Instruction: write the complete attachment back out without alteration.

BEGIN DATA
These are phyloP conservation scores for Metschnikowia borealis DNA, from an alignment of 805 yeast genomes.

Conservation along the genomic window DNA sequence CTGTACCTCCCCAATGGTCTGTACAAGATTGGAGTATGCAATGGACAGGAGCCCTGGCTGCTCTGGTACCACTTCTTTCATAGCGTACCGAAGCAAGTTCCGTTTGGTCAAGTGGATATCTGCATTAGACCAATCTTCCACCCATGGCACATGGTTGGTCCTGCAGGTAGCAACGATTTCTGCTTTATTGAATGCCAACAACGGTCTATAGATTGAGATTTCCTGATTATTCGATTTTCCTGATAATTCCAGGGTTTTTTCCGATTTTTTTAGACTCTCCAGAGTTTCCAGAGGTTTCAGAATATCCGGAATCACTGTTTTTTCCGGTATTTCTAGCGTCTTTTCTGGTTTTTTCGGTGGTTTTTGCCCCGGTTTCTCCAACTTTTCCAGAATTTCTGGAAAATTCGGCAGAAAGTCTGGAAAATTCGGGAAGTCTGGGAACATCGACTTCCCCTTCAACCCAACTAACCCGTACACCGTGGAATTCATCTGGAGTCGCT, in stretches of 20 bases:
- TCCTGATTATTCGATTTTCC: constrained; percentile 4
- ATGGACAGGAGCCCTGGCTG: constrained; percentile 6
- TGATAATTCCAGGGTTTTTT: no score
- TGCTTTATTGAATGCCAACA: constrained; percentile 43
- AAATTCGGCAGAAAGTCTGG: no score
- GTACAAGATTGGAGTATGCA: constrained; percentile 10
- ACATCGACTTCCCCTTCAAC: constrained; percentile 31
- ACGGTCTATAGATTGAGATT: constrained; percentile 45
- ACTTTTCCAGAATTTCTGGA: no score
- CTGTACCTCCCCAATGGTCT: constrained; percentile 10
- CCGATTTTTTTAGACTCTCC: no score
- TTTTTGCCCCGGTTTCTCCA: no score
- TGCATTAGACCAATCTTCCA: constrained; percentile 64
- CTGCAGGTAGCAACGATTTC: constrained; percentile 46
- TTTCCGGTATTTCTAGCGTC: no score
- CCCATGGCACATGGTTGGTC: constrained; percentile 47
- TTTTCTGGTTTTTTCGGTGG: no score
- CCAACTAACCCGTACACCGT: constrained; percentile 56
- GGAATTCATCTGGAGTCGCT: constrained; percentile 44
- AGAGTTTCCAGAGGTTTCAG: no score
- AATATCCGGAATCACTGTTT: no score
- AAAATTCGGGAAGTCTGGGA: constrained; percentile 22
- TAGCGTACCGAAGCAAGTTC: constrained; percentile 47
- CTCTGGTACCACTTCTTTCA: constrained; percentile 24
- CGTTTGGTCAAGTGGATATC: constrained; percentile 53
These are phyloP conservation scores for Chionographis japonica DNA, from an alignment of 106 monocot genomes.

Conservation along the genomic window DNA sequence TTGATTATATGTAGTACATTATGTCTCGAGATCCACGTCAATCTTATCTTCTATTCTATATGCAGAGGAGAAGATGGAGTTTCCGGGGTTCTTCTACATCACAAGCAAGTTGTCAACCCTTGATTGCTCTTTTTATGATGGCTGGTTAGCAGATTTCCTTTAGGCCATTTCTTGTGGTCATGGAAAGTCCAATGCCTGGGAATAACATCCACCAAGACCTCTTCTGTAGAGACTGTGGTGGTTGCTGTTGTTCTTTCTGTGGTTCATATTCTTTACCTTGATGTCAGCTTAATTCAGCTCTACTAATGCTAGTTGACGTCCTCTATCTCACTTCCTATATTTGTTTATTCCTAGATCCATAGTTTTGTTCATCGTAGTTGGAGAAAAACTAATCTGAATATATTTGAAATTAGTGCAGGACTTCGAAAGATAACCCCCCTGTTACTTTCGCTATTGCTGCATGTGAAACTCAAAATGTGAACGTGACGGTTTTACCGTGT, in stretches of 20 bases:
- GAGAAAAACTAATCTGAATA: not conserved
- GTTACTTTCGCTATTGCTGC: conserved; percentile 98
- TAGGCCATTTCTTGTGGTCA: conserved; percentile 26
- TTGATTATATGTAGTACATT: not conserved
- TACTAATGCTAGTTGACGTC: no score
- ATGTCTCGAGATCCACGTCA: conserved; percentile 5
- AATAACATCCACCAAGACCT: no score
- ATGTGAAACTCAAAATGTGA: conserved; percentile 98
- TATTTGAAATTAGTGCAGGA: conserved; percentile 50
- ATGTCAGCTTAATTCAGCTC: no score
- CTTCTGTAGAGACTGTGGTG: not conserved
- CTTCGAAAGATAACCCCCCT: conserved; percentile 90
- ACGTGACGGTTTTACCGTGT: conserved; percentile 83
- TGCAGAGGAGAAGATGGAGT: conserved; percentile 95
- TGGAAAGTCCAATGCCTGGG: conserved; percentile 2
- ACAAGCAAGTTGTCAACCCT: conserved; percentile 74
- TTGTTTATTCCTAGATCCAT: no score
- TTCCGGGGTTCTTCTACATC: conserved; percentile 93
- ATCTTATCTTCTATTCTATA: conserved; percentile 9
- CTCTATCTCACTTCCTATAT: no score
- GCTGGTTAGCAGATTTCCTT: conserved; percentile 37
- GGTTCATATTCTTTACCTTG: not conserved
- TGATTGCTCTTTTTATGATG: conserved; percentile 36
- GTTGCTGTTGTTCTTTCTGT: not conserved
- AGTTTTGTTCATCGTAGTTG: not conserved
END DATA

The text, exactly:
These are phyloP conservation scores for Metschnikowia borealis DNA, from an alignment of 805 yeast genomes.

Conservation along the genomic window DNA sequence CTGTACCTCCCCAATGGTCTGTACAAGATTGGAGTATGCAATGGACAGGAGCCCTGGCTGCTCTGGTACCACTTCTTTCATAGCGTACCGAAGCAAGTTCCGTTTGGTCAAGTGGATATCTGCATTAGACCAATCTTCCACCCATGGCACATGGTTGGTCCTGCAGGTAGCAACGATTTCTGCTTTATTGAATGCCAACAACGGTCTATAGATTGAGATTTCCTGATTATTCGATTTTCCTGATAATTCCAGGGTTTTTTCCGATTTTTTTAGACTCTCCAGAGTTTCCAGAGGTTTCAGAATATCCGGAATCACTGTTTTTTCCGGTATTTCTAGCGTCTTTTCTGGTTTTTTCGGTGGTTTTTGCCCCGGTTTCTCCAACTTTTCCAGAATTTCTGGAAAATTCGGCAGAAAGTCTGGAAAATTCGGGAAGTCTGGGAACATCGACTTCCCCTTCAACCCAACTAACCCGTACACCGTGGAATTCATCTGGAGTCGCT, in stretches of 20 bases:
- TCCTGATTATTCGATTTTCC: constrained; percentile 4
- ATGGACAGGAGCCCTGGCTG: constrained; percentile 6
- TGATAATTCCAGGGTTTTTT: no score
- TGCTTTATTGAATGCCAACA: constrained; percentile 43
- AAATTCGGCAGAAAGTCTGG: no score
- GTACAAGATTGGAGTATGCA: constrained; percentile 10
- ACATCGACTTCCCCTTCAAC: constrained; percentile 31
- ACGGTCTATAGATTGAGATT: constrained; percentile 45
- ACTTTTCCAGAATTTCTGGA: no score
- CTGTACCTCCCCAATGGTCT: constrained; percentile 10
- CCGATTTTTTTAGACTCTCC: no score
- TTTTTGCCCCGGTTTCTCCA: no score
- TGCATTAGACCAATCTTCCA: constrained; percentile 64
- CTGCAGGTAGCAACGATTTC: constrained; percentile 46
- TTTCCGGTATTTCTAGCGTC: no score
- CCCATGGCACATGGTTGGTC: constrained; percentile 47
- TTTTCTGGTTTTTTCGGTGG: no score
- CCAACTAACCCGTACACCGT: constrained; percentile 56
- GGAATTCATCTGGAGTCGCT: constrained; percentile 44
- AGAGTTTCCAGAGGTTTCAG: no score
- AATATCCGGAATCACTGTTT: no score
- AAAATTCGGGAAGTCTGGGA: constrained; percentile 22
- TAGCGTACCGAAGCAAGTTC: constrained; percentile 47
- CTCTGGTACCACTTCTTTCA: constrained; percentile 24
- CGTTTGGTCAAGTGGATATC: constrained; percentile 53
These are phyloP conservation scores for Chionographis japonica DNA, from an alignment of 106 monocot genomes.

Conservation along the genomic window DNA sequence TTGATTATATGTAGTACATTATGTCTCGAGATCCACGTCAATCTTATCTTCTATTCTATATGCAGAGGAGAAGATGGAGTTTCCGGGGTTCTTCTACATCACAAGCAAGTTGTCAACCCTTGATTGCTCTTTTTATGATGGCTGGTTAGCAGATTTCCTTTAGGCCATTTCTTGTGGTCATGGAAAGTCCAATGCCTGGGAATAACATCCACCAAGACCTCTTCTGTAGAGACTGTGGTGGTTGCTGTTGTTCTTTCTGTGGTTCATATTCTTTACCTTGATGTCAGCTTAATTCAGCTCTACTAATGCTAGTTGACGTCCTCTATCTCACTTCCTATATTTGTTTATTCCTAGATCCATAGTTTTGTTCATCGTAGTTGGAGAAAAACTAATCTGAATATATTTGAAATTAGTGCAGGACTTCGAAAGATAACCCCCCTGTTACTTTCGCTATTGCTGCATGTGAAACTCAAAATGTGAACGTGACGGTTTTACCGTGT, in stretches of 20 bases:
- GAGAAAAACTAATCTGAATA: not conserved
- GTTACTTTCGCTATTGCTGC: conserved; percentile 98
- TAGGCCATTTCTTGTGGTCA: conserved; percentile 26
- TTGATTATATGTAGTACATT: not conserved
- TACTAATGCTAGTTGACGTC: no score
- ATGTCTCGAGATCCACGTCA: conserved; percentile 5
- AATAACATCCACCAAGACCT: no score
- ATGTGAAACTCAAAATGTGA: conserved; percentile 98
- TATTTGAAATTAGTGCAGGA: conserved; percentile 50
- ATGTCAGCTTAATTCAGCTC: no score
- CTTCTGTAGAGACTGTGGTG: not conserved
- CTTCGAAAGATAACCCCCCT: conserved; percentile 90
- ACGTGACGGTTTTACCGTGT: conserved; percentile 83
- TGCAGAGGAGAAGATGGAGT: conserved; percentile 95
- TGGAAAGTCCAATGCCTGGG: conserved; percentile 2
- ACAAGCAAGTTGTCAACCCT: conserved; percentile 74
- TTGTTTATTCCTAGATCCAT: no score
- TTCCGGGGTTCTTCTACATC: conserved; percentile 93
- ATCTTATCTTCTATTCTATA: conserved; percentile 9
- CTCTATCTCACTTCCTATAT: no score
- GCTGGTTAGCAGATTTCCTT: conserved; percentile 37
- GGTTCATATTCTTTACCTTG: not conserved
- TGATTGCTCTTTTTATGATG: conserved; percentile 36
- GTTGCTGTTGTTCTTTCTGT: not conserved
- AGTTTTGTTCATCGTAGTTG: not conserved